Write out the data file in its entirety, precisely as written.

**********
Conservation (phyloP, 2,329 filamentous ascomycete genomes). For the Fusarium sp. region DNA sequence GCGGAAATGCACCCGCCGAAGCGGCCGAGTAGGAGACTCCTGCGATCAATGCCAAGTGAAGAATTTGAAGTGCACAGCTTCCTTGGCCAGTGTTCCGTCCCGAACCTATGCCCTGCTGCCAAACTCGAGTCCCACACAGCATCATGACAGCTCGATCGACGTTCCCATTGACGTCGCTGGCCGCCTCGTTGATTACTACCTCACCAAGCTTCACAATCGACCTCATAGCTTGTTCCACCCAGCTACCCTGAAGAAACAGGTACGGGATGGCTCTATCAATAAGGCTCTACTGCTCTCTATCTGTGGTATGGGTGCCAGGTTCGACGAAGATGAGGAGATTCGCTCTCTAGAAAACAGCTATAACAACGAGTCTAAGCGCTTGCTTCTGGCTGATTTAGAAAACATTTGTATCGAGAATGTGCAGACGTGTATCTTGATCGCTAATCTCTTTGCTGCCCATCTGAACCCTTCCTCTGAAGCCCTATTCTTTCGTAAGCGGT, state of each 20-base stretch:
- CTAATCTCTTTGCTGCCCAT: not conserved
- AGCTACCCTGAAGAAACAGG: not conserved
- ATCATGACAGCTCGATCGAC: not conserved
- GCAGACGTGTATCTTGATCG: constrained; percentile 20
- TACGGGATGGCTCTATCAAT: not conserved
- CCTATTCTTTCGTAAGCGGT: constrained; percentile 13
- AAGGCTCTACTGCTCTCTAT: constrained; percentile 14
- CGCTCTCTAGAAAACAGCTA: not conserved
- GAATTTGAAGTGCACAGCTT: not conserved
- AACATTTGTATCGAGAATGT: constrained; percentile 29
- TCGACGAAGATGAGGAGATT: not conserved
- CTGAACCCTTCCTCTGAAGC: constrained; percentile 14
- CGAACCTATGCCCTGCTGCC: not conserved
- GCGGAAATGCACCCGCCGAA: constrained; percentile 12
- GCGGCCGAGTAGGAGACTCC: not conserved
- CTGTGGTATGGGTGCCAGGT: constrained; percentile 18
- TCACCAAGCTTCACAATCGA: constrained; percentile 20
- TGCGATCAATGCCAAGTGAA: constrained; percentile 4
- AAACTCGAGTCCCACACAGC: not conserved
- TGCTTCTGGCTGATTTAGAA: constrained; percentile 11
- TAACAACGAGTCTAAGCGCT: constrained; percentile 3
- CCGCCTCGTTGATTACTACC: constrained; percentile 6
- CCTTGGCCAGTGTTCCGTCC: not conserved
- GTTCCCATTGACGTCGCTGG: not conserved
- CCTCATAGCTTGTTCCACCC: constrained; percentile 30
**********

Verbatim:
Conservation (phyloP, 2,329 filamentous ascomycete genomes). For the Fusarium sp. region DNA sequence GCGGAAATGCACCCGCCGAAGCGGCCGAGTAGGAGACTCCTGCGATCAATGCCAAGTGAAGAATTTGAAGTGCACAGCTTCCTTGGCCAGTGTTCCGTCCCGAACCTATGCCCTGCTGCCAAACTCGAGTCCCACACAGCATCATGACAGCTCGATCGACGTTCCCATTGACGTCGCTGGCCGCCTCGTTGATTACTACCTCACCAAGCTTCACAATCGACCTCATAGCTTGTTCCACCCAGCTACCCTGAAGAAACAGGTACGGGATGGCTCTATCAATAAGGCTCTACTGCTCTCTATCTGTGGTATGGGTGCCAGGTTCGACGAAGATGAGGAGATTCGCTCTCTAGAAAACAGCTATAACAACGAGTCTAAGCGCTTGCTTCTGGCTGATTTAGAAAACATTTGTATCGAGAATGTGCAGACGTGTATCTTGATCGCTAATCTCTTTGCTGCCCATCTGAACCCTTCCTCTGAAGCCCTATTCTTTCGTAAGCGGT, state of each 20-base stretch:
- CTAATCTCTTTGCTGCCCAT: not conserved
- AGCTACCCTGAAGAAACAGG: not conserved
- ATCATGACAGCTCGATCGAC: not conserved
- GCAGACGTGTATCTTGATCG: constrained; percentile 20
- TACGGGATGGCTCTATCAAT: not conserved
- CCTATTCTTTCGTAAGCGGT: constrained; percentile 13
- AAGGCTCTACTGCTCTCTAT: constrained; percentile 14
- CGCTCTCTAGAAAACAGCTA: not conserved
- GAATTTGAAGTGCACAGCTT: not conserved
- AACATTTGTATCGAGAATGT: constrained; percentile 29
- TCGACGAAGATGAGGAGATT: not conserved
- CTGAACCCTTCCTCTGAAGC: constrained; percentile 14
- CGAACCTATGCCCTGCTGCC: not conserved
- GCGGAAATGCACCCGCCGAA: constrained; percentile 12
- GCGGCCGAGTAGGAGACTCC: not conserved
- CTGTGGTATGGGTGCCAGGT: constrained; percentile 18
- TCACCAAGCTTCACAATCGA: constrained; percentile 20
- TGCGATCAATGCCAAGTGAA: constrained; percentile 4
- AAACTCGAGTCCCACACAGC: not conserved
- TGCTTCTGGCTGATTTAGAA: constrained; percentile 11
- TAACAACGAGTCTAAGCGCT: constrained; percentile 3
- CCGCCTCGTTGATTACTACC: constrained; percentile 6
- CCTTGGCCAGTGTTCCGTCC: not conserved
- GTTCCCATTGACGTCGCTGG: not conserved
- CCTCATAGCTTGTTCCACCC: constrained; percentile 30